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ORIGINAL ARTICLE
Year : 2009  |  Volume : 13  |  Issue : 3  |  Page : 145-149 Table of Contents   

Evaluation of plasma C-reactive protein levels in pregnant women with and without periodontal disease: A comparative study


1 Department of Periodontics, Postgraduate Student, A.B. Shetty Memorial Institute of Dental Sciences, Mangalore, India
2 Professor, A.B. Shetty Memorial Institute of Dental Sciences, Mangalore, India
3 Head and Professor, A.B. Shetty Memorial Institute of Dental Sciences, Mangalore, India

Date of Submission16-Feb-2009
Date of Acceptance14-Sep-2009
Date of Web Publication3-Mar-2010

Correspondence Address:
Anupriya Sharma
Department of Periodontics, A.B.Shetty Memorial Institute of Dental Sciences, Deralakatte, Mangalore, Karnataka - 575 018
India
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Source of Support: None, Conflict of Interest: None


DOI: 10.4103/0972-124X.60227

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   Abstract 

Background and Objectives: Circulating C-reactive protein (CRP) levels are a marker of systemic inflammation and are associated with periodontal disease, a chronic bacterial infection associated with elevation of proinflammatory cytokines and prostaglandins. CRP has been associated with adverse pregnancy outcomes, including preterm delivery, preeclampsia, and intrauterine growth restriction. Furthermore, periodontal disease has been associated with increased risk of preterm low birth weight, low birth weight, and preterm birth. The present study was conducted to assess plasma CRP levels in pregnant women with and without periodontal disease; to evaluate the effect of periodontal therapy on the incidence of preterm delivery; and to compare the incidence of preterm delivery in pregnant women with and without periodontal disease. Materials and Methods: A total of 90 pregnant women aged between 18-35 years with gestational age between 12-28 weeks were recruited and divided into three equal groups (control group, study group, treatment group) of 30 each. Blood samples were taken for estimation of C-reactive protein levels from all groups at 12-20 weeks of gestation, determined using ultrasensitive turbidimetric immunoassay (QUANTIA-CRP US). The treatment group comprised plaque control, scaling, and root planning and daily rinsing with 0.2% chlorhexidine mouth before 28 weeks of gestation. Results: The mean value of C-reactive protein levels in subjects with periodontal disease was higher compared to control group i.e., 1.20 ± 0.247 mg/dl and 1.22 ± 0.250 mg/dl, respectively, compared to 0.713 ± 0.139 mg/ dl ( P = 0.001). The mean value of CRP levels before treatment was greater than the mean value after treatment i.e., 1.22 ± 0.25 compared to 0.84 ± 0.189 ( P < 0.001). The incidence of preterm delivery (< 37 weeks) was 31.7% in the periodontal disease group (study group) compared to 8.3% in the control group ( P = 0.001). The incidence of preterm delivery in the treatment group was 15.0% compared to 31.7% in the nontreatment group (study group). Conclusion: The findings from the study suggest that periodontal disease in pregnant women is associated with increased C- reactive protein levels in early pregnancy, incidence of preterm delivery is higher in pregnant women with periodontal disease compared to healthy controls, periodontal therapy during pregnancy reduces plasma CRP levels and there is decrease in incidence of preterm delivery after periodontal therapy.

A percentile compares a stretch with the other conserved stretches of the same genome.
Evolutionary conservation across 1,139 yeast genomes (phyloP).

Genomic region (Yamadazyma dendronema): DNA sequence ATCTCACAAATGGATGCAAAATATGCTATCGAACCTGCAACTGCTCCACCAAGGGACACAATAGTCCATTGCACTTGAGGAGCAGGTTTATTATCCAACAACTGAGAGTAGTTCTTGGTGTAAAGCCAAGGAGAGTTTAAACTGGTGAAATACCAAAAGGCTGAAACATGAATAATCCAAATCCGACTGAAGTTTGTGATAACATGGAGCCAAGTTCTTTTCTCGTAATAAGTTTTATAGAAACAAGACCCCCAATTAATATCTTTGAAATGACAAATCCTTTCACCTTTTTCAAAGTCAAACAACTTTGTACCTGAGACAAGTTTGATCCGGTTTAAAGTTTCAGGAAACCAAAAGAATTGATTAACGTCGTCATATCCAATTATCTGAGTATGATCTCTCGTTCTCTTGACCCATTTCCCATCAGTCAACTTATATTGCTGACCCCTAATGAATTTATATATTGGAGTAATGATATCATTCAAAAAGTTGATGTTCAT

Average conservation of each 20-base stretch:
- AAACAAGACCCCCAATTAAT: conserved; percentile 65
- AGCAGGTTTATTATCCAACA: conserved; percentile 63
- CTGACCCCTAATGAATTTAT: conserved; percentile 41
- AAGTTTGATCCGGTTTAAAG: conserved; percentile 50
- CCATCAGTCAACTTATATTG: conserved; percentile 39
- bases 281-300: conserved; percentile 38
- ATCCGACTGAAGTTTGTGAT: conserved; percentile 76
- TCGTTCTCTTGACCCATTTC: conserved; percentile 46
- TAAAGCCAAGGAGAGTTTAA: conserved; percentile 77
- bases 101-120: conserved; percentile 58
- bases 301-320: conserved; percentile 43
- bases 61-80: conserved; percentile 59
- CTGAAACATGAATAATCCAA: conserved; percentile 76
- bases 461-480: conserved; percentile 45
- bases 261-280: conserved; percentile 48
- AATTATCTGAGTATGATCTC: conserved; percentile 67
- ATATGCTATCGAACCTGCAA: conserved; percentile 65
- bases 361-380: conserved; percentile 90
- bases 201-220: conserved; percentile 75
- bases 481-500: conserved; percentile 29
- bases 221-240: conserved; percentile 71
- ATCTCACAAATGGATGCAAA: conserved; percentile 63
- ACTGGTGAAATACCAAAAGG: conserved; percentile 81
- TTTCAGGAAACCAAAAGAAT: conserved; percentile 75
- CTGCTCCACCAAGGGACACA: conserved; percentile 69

Keywords: C-reactive protein, periodontal disease, preterm


How to cite this article: